The scale of fines for selling shares “under the counter” in Viet Nam

The scale of fines for selling shares “under the counter” in Viet Nam

The scale of fines for selling shares “under the counter” in Viet Nam

The original article The scale of fines for selling shares “under the counter” in Viet Nam

The stock market has lately witnessed many big bosses committing rent-seeking by buying and selling shares “under the counter”[1] without reporting, causing frustration for many investors and exposing hidden risks. So what does the law prescribe for this conduct? Nghiep Thanh Law would like to help you figure it out through the following article.

1. What is “selling shares under the counter”?

First of all, the current Vietnamese law does not have a concept called “bán chui cổ phiếu” (translated as “selling shares under the counter”). That is the everyday spoken language that shows the founding shareholders and relevant people buying and selling shares without registering for trading at least 03 working days in advance[2].

At least 03 working days before the transaction date, founding shareholders holding restricted shares must send a report to the State Securities Commission, Viet Nam Securities Depository and Clearing Corporation, public company, securities investment fund management company. For shares listed or registered for trading, the report must be sent to the Stock Exchange.[3]

If transferring to a person who is not a founding shareholder, the transferor must submit a resolution of the General Meeting of Shareholders as an addition.

After receiving the report on the change in the share ownership ratio of the founding shareholders, within 03 working days, the public company, the securities investment fund management company shall publish it on the website of the company.[4]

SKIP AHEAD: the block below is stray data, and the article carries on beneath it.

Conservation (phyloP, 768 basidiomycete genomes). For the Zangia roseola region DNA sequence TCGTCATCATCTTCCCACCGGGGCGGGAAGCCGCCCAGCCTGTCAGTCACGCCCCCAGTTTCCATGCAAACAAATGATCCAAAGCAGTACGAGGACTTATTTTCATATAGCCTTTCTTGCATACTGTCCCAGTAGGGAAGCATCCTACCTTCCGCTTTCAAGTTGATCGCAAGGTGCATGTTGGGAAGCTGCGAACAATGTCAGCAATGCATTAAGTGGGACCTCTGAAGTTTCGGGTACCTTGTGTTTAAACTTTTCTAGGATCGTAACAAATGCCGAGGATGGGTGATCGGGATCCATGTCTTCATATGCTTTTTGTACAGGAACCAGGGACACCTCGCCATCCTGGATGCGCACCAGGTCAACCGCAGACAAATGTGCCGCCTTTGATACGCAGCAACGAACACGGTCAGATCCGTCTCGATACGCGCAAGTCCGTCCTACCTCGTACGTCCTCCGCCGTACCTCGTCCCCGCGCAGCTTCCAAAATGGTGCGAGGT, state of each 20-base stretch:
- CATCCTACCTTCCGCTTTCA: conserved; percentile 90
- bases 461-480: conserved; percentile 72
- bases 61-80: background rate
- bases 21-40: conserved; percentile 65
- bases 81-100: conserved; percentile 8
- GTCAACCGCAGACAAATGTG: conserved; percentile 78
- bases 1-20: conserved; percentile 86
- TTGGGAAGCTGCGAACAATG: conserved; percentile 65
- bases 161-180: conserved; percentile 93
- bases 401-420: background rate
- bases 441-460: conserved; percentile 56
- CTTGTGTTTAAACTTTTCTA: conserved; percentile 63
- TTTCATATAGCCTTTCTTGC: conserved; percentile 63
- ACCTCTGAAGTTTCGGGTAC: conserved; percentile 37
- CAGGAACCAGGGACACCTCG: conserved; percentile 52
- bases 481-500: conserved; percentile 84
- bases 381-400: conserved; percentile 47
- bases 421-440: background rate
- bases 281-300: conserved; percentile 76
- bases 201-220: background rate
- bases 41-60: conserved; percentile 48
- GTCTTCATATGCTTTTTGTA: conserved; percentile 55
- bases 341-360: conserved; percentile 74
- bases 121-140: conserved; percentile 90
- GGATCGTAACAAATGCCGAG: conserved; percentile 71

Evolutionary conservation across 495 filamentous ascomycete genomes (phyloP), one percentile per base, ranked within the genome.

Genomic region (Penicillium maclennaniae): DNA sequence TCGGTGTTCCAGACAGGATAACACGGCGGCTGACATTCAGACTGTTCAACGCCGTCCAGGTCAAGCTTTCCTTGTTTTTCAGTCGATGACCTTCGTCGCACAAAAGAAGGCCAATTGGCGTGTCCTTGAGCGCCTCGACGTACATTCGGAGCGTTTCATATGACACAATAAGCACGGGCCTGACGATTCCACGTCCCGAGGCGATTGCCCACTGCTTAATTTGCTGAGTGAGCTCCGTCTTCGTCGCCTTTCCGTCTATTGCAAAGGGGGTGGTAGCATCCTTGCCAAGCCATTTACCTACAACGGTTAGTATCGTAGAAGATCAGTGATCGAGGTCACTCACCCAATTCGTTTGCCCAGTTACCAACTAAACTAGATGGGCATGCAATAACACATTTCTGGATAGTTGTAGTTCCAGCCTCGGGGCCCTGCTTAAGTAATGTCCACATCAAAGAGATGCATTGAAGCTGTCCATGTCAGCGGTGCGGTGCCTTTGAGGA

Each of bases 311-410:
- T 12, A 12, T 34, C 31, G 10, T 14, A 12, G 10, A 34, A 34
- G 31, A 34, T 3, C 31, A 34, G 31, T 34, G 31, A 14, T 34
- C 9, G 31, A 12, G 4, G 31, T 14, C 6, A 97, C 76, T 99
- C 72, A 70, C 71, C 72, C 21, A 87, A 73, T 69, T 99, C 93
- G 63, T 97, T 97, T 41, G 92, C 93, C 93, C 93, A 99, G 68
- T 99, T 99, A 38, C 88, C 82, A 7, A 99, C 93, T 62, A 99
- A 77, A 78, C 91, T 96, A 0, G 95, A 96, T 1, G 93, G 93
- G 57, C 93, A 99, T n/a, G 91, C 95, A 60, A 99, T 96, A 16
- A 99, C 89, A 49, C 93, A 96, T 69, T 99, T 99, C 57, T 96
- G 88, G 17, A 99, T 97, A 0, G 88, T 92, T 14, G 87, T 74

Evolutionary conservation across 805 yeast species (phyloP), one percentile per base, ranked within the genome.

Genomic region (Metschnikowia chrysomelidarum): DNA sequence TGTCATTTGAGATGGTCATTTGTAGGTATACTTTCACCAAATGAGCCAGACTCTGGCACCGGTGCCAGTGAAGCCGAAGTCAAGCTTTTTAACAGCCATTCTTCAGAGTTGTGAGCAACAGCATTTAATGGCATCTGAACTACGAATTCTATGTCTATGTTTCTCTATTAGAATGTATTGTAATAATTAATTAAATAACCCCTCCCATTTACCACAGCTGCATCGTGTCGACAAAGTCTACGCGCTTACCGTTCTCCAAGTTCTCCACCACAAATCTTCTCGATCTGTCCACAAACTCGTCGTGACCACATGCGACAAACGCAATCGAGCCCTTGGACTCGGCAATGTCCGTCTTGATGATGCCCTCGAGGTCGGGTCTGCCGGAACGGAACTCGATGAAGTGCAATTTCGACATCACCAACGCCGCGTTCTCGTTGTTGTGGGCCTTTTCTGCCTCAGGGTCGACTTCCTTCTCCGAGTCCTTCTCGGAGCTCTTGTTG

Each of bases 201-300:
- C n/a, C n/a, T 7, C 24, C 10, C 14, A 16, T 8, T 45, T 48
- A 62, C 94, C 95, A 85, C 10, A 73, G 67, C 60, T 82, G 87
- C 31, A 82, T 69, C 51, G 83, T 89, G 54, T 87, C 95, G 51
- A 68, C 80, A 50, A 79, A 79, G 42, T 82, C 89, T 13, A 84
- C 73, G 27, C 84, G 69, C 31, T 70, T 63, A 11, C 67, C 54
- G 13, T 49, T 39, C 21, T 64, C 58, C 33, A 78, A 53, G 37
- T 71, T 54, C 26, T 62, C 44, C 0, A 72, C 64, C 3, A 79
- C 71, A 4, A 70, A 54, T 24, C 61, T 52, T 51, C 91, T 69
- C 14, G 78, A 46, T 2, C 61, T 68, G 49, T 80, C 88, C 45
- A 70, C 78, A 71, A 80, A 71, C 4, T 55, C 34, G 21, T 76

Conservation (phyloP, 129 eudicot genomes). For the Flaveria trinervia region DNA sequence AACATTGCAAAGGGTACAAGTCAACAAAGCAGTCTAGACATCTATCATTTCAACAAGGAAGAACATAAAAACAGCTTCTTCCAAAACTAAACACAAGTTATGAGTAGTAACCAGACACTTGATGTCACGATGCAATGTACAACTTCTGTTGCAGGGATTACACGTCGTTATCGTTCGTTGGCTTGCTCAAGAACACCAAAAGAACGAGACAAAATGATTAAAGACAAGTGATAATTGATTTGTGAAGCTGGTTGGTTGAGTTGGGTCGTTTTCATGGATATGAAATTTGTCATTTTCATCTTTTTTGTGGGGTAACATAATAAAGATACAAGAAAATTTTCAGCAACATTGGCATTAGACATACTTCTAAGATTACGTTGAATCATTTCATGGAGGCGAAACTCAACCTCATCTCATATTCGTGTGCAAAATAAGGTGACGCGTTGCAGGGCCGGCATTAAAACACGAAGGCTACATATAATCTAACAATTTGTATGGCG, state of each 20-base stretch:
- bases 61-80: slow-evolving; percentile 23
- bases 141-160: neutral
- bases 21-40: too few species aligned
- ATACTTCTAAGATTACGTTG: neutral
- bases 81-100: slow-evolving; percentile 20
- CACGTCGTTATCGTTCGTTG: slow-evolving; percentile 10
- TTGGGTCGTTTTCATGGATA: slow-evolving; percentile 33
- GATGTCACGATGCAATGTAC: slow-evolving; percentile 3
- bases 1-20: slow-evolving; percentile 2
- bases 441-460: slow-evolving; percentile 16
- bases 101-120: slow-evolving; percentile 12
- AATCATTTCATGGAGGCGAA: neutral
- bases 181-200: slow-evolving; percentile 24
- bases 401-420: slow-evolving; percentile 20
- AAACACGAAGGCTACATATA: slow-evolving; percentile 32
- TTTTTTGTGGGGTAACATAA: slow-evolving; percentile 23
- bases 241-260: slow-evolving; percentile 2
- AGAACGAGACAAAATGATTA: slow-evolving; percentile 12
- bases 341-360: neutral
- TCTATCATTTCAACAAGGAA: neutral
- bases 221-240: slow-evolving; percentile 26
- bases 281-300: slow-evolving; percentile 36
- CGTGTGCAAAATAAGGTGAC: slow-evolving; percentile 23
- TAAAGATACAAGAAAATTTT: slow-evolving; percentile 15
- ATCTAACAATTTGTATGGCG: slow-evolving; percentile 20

On the other hand, when shareholders of a public company want to offer shares to the public, they must register with the State Securities Commission, except for the following cases:[5]

– Offering shares to the public to convert a State-owned enterprise or one-member limited liability company with 100% charter capital held by the State-owned enterprise, the public non-business unit is converted into a joint-stock company.


– Selling shares under a legally effective judgment or decision of the Court, under an arbitration decision, or upon bankruptcy, insolvency, etc.

Accordingly, it can be understood that if shareholders of a company or insiders sell shares without notifying and publishing information, or registering for transactions with the State Securities Commission, it will be considered as selling shares under the counter.

2. The scale of fines for selling shares under the counter

The act of not reporting the expected transaction according to the actual trading value of shares calculated at par value as follows:[6]

Transaction value

Scale of fines

VND 50 million – under VND 200 millionVND 05 million – VND 10 million
VND 200 million – under VND 400 millionVND 10 million – VND 20 million
VND 400 million – under VND 600 millionVND 20 million – VND 40 million
VND 600 million – under VND 01 billionVND 40 million – VND 60 million
VND 01 billion- under VND 03 billionVND 60 million – VND 100 million
VND 03 billion- under VND 05 billionVND 100 million – VND 150 million
VND 05 billion – under VND 10 billionVND 150 million – VND 250 million
VND 10 billion or more3-5% of the actual trading value of securities

If the violation has a higher fine than the maximum fine, the maximum fine will be 10 times the illegal income for organizations and 05 times the illegal income for individuals.

In case there is no illegal income, the maximum fine in the field of securities is VND 3 billion for organizations and VND 1.5 billion for individuals.


Readers may refer to The transfer of contributed capital in a joint-stock company in Viet Nam

Readers may refer to Legal consequences of virtual capital increase in VietNam


The content above is the entire article on “Penalties for selling shares “under the counter” in Viet Nam”.

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Translator: Le Khanh Linh

Content writer: Bui Thi Nhu

Instructor: Nguyen Linh Chi

Admin: Lawyer Thuan


[1] This phrase refers to things that are sold or purchased in a secret and (sometimes) illegal way.

[2] Article 33.1.(a) Circular 96/2020/TT-BTC.

[3] Article 32.1 Circular 96/2020/TT-BTC.

[4] Article 32.3 Circular 96/2020/TT-BTC.

[5] Article 16 Law on Securities 2019.

[6] Article 33 Decree 156/2020/ND-CP is amended and supplemented by Article 1.27 Decree 128/2021/ND-CP.

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